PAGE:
Outreach where they least expect it – Guerrilla Astronomers
I have a confession – I love astronomy. Something about it has fascinated me ever since I can remember.
As part of my role in the Outreach and Education team at the International Centre for Radio Astronomy Research (ICRAR) I take a lot of telescopes to a lot of places and people are always interested to look through them, at them, or just talk about them.
One of my favourite outreach strategies is the idea of ‘Guerrilla Astronomy’ – taking a telescope somewhere people will least expect it and introducing them to astronomy with no advertising or attempt to gather an audience.
Myself and a band of ICRAR’s professional astronomers take a small (but still impressive looking) telescope or two out to the side of a bike path, to the middle of the CBD shopping precinct, or to another outdoor event and simply stand next to our telescopes talking to anyone that comes near. People always come near, and the result is something that never ceases to remind me why I do what I do.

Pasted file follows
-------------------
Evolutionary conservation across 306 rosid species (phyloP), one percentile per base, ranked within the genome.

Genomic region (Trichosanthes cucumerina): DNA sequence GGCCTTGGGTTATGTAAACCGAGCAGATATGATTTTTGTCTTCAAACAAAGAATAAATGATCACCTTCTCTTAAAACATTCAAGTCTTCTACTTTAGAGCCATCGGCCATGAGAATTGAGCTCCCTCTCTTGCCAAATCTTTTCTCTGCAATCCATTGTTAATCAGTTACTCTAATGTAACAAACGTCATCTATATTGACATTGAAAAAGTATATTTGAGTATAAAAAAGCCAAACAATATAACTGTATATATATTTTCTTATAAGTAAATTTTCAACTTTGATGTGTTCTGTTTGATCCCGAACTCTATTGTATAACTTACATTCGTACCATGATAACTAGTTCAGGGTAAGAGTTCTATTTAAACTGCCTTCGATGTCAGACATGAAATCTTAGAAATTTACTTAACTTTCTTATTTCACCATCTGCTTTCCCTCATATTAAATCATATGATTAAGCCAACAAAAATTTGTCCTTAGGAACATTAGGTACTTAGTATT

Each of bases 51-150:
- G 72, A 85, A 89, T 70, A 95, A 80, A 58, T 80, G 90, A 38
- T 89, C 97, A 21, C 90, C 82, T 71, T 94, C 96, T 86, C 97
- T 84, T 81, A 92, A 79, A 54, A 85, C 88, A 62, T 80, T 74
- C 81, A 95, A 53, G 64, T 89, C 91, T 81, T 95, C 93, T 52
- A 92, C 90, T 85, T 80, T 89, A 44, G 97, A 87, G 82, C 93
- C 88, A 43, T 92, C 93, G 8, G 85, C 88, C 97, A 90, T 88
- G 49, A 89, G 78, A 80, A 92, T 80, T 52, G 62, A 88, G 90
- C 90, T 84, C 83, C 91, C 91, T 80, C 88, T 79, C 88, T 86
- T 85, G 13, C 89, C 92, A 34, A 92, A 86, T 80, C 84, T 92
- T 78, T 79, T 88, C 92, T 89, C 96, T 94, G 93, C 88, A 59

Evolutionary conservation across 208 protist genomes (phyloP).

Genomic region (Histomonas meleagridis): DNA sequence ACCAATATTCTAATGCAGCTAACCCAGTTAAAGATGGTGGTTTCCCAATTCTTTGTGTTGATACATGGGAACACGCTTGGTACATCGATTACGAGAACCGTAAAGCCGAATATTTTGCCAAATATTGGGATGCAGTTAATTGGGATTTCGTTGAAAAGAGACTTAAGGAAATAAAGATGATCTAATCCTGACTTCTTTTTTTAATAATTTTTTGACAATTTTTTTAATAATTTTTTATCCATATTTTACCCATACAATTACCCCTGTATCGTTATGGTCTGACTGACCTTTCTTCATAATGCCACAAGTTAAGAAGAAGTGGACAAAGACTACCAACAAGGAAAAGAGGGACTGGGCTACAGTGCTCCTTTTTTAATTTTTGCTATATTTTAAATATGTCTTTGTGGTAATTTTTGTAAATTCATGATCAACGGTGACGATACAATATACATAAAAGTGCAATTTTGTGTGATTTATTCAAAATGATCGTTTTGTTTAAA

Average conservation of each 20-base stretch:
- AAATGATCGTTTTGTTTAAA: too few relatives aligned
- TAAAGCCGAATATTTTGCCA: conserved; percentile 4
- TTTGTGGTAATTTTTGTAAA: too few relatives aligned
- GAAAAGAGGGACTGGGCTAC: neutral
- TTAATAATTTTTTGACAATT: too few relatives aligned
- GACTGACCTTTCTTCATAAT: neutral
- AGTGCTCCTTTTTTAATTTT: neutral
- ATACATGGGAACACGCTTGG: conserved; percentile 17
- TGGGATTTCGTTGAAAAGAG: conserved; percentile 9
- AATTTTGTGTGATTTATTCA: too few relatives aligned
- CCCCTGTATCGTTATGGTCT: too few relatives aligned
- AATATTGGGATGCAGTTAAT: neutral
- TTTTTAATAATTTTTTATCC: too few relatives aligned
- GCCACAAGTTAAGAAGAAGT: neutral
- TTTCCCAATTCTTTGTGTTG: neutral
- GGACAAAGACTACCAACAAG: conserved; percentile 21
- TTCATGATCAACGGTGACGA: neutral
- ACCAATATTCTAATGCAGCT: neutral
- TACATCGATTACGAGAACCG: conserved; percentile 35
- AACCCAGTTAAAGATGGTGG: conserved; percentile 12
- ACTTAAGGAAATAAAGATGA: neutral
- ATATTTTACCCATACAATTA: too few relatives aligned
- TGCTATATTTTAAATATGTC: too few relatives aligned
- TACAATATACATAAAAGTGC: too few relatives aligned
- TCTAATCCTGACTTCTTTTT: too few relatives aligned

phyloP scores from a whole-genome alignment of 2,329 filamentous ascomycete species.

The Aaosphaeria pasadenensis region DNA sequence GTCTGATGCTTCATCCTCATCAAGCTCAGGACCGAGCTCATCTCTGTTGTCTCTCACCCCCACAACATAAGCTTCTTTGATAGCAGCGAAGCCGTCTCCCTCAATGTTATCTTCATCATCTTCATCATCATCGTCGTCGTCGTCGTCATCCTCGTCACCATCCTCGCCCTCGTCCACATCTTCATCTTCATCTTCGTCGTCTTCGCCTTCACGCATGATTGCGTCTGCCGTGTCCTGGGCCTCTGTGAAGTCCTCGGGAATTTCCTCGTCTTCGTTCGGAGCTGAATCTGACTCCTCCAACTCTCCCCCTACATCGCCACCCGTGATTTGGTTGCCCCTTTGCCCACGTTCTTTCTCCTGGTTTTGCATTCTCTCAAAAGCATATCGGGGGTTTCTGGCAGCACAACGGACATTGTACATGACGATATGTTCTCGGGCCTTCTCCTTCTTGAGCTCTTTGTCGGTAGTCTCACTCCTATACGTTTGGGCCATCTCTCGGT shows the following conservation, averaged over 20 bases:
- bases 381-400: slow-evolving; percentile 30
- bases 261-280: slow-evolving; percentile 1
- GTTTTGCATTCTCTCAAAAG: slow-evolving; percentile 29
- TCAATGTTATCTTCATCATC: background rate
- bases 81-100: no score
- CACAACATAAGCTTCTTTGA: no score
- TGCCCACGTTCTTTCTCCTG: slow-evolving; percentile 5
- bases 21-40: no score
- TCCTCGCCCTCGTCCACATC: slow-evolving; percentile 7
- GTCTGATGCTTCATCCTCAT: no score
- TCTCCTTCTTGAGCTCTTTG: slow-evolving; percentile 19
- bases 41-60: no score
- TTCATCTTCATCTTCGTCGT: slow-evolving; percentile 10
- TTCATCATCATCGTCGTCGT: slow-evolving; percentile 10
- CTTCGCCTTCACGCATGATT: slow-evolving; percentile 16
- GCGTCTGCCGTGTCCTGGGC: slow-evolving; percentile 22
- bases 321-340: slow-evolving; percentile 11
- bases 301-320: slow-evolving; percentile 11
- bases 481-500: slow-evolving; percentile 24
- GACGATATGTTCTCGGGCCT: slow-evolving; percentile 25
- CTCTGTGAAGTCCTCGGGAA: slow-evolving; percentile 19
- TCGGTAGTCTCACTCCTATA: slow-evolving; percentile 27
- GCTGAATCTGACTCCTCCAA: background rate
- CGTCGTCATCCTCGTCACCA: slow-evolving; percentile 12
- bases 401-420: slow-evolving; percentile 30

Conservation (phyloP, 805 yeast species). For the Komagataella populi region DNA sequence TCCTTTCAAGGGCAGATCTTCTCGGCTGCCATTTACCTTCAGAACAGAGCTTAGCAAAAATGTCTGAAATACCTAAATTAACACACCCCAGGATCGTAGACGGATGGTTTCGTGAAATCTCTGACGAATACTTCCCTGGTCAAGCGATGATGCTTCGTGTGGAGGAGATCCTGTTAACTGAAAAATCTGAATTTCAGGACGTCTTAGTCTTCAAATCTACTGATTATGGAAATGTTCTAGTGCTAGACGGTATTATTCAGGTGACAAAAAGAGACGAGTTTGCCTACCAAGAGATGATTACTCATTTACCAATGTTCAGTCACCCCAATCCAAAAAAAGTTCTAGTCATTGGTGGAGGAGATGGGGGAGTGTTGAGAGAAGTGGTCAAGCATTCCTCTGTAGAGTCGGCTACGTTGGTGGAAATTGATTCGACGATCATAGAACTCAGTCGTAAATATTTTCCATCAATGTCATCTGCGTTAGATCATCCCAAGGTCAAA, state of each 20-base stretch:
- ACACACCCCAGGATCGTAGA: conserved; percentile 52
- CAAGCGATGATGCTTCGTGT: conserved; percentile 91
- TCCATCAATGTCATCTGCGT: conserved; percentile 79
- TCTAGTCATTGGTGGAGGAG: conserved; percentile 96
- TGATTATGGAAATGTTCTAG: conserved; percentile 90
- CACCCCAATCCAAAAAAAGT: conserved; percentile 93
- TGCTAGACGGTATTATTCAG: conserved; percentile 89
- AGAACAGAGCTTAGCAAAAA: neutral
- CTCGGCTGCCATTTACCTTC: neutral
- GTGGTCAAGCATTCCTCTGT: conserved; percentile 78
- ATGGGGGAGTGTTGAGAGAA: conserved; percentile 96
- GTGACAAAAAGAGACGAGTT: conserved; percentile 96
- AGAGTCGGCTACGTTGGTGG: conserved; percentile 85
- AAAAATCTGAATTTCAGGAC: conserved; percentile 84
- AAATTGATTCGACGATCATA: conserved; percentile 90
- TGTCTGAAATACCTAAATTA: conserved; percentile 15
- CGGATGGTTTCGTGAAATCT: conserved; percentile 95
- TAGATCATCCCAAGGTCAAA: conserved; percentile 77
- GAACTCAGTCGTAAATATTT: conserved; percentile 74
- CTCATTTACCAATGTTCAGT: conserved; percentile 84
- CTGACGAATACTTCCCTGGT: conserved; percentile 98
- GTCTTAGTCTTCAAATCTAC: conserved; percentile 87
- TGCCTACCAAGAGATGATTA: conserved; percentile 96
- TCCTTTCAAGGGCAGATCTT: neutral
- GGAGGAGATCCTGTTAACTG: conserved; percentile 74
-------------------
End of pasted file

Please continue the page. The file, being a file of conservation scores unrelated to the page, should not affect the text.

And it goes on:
From the woman on her evening jog who got straight back in the car after seeing the Moon to go get her kids; to the children who wont let anyone else have a turn because they are so mesmerised by the Orion Nebula; through to a member of the public helping his elderly mother take her first close up look at Jupiter and its moons, and her gasp when the image became clear to her through the eyepiece. Talking with the astronomers who join me on these evenings, we have so many more positive engagement stories like these. To me, this kind of work is the most important and most interesting part of science communication – engaging with the unengaged and giving them a positive experience of science to take away.
There’s probably a large combination of things that make these events so successful – the unexpected experience, and therefore no expectations of what will happen, us being conveniently located where people are already, and in the evening when there’s sometimes a bit more time to spare. But I like to think that the telescopes themselves play a big part in it – they’re an ingeniously simple piece of machinery (just a couple of mirrors and a lens when you get down to it) that pack a big punch and make the previously invisible, visible. Nothing beats seeing the red spot on Jupiter in person ‘for real’ and knowing that the light has travelled from the depths of the Sun where it was created in a nuclear reaction, all the way out to Jupiter (741 million kilometres) and then bounced off right back into this telescope and then your eye. Or maybe that’s just me?
Outreach and Education Officer
ICRAR: Discovering the hidden Universe through radio astronomy